Speakers Corner

Do not quit!

31 January 2015
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By Lesley Donnelly, South Africa

I was a champion swimmer and springboard diver at the age of 12; hit a diving board at the age of 14 and my epilepsy started at the age of 16, possibly due to the hit on the diving board but also due to stress from exams and changes in the hormonal system, i.e. puberty.

Forty-one years later at the age of 57 (still with epilepsy), I have my own Facebook Page (https://facebook.com/EpilepsyMotiveQuotives), am a Member of the National Board of Epilepsy South Africa (www.epilepsy.org.za), and also counsel, give guidance, faith and support to anyone with epilepsy worldwide, both on Facebook and Twitter!

When diagnosed, one doesn't understand the effects this diagnosis can have, i.e. during and after a seizure depending on the type of epilepsy one has. There are so many different types of epilepsy; these all have an effect on immediate family and friends. One has to visit neurologists regularly, understand the chemical reactions of all medications, perhaps experience bullying and discrimination, employment (unemployment) issues and just too many others to mention.

During this time, my mother was my 'pillar of strength'. She pulled me aside and gave me four words to follow when trying to gain my independence at the age of 18... 'TIME, PATIENCE, WILLPOWER AND UNDERSTANDING'.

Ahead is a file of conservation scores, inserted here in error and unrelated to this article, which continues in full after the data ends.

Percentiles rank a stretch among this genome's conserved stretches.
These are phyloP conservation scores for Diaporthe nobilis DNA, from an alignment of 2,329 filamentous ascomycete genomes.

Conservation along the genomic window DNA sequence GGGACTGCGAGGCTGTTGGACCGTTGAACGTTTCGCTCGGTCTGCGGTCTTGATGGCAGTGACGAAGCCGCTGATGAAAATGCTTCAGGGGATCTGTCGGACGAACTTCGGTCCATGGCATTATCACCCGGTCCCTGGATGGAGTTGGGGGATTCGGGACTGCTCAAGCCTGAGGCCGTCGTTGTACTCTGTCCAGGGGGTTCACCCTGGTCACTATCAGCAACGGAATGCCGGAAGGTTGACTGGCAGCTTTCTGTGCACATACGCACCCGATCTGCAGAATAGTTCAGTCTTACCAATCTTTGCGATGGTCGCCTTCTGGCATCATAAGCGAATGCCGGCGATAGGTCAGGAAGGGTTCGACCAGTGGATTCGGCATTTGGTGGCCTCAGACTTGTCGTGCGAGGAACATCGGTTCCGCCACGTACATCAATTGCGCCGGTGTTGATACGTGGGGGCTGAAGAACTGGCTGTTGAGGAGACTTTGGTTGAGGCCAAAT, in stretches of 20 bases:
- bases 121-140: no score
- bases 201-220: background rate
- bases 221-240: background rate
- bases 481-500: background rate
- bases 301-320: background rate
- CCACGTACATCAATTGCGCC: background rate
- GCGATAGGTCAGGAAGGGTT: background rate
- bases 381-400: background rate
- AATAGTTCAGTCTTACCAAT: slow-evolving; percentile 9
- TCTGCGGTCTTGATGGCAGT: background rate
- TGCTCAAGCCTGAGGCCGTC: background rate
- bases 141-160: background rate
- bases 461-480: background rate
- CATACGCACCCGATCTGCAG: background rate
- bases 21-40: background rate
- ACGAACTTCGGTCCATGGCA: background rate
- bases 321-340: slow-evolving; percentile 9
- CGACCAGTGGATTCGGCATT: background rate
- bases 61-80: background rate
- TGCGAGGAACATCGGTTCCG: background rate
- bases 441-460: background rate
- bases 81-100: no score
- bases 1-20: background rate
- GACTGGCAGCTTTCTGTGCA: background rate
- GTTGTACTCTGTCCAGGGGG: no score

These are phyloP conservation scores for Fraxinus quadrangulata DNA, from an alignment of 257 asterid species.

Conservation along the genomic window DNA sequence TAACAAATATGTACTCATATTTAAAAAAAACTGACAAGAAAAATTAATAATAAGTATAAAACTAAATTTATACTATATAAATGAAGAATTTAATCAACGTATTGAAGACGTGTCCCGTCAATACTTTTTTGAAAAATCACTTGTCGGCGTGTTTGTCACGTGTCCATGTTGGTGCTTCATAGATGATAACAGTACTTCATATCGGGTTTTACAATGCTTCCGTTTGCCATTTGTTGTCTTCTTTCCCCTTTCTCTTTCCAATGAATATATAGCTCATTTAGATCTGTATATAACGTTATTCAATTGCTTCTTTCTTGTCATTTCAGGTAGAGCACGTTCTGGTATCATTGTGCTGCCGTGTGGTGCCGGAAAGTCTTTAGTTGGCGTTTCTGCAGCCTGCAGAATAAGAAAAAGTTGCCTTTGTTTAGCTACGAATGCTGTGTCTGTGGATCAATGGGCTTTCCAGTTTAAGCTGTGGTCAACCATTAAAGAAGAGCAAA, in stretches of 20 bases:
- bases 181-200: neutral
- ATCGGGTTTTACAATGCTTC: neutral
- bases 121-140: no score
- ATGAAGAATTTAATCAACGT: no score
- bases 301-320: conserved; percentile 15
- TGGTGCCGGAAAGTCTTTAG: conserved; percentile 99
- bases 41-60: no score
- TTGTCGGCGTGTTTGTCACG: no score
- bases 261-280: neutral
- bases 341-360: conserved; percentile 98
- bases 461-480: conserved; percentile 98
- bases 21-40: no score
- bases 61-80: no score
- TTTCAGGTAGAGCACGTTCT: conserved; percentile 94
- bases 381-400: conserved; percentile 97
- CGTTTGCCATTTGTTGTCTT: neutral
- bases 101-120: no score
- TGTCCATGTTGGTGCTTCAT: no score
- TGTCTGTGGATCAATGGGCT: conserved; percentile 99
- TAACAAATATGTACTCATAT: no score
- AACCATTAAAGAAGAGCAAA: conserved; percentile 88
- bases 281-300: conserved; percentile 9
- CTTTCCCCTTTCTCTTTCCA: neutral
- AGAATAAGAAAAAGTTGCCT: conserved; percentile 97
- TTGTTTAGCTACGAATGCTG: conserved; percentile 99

• Have TIME for friends and family
  • Be PATIENT with oneself, one's diagnosis, one's doctor together with the effect of medication
  • Have the strength and WILLPOWER to accept your epilepsy.
  • UNDERSTAND one's possible limitations, stay safe in one's environment and know the risks involved when driving, swimming, mountaineering and so much more.

Remember, strength comes from within. Be positive, live for today and communicate with others with epilepsy in order to find out more information that could help you either now or in the future. It is hard to ignore the discrimination and the stigma of epilepsy, but you can do it!

There are so many others who have the same problem, who need friends and information yet very few will reach out to one another to share one's thoughts. One is embarrassed to talk about one's seizures and humiliated when one has a seizure in public, fearing that they will be laughed at afterwards when 'coming round'. Do not be ashamed to go out with friends or to be out in public view with family. Make the most of your time together.

I have had many convulsions in one of our local shopping malls. Initially, I was petrified and embarrassed to have a tonic-clonic seizure in front of the general public, but I found they are a great community that care and help when one is desperate. I wear a Medic Alert Bracelet giving details of the medication I take and the emergency number to contact in an urgent situation. I carry a wallet card in my handbag and on the back of my mobile phone which gives the same details just in case.

We must all unite as one entity, support each other during good times and bad and continue to do so. My Facebook page was opened as a 'start' in March 2013. I thought it would be a failure, but to my great joy it has been a wonderful success and has just reached over 4000 likes. The count continues and the support for epilepsy must go on!



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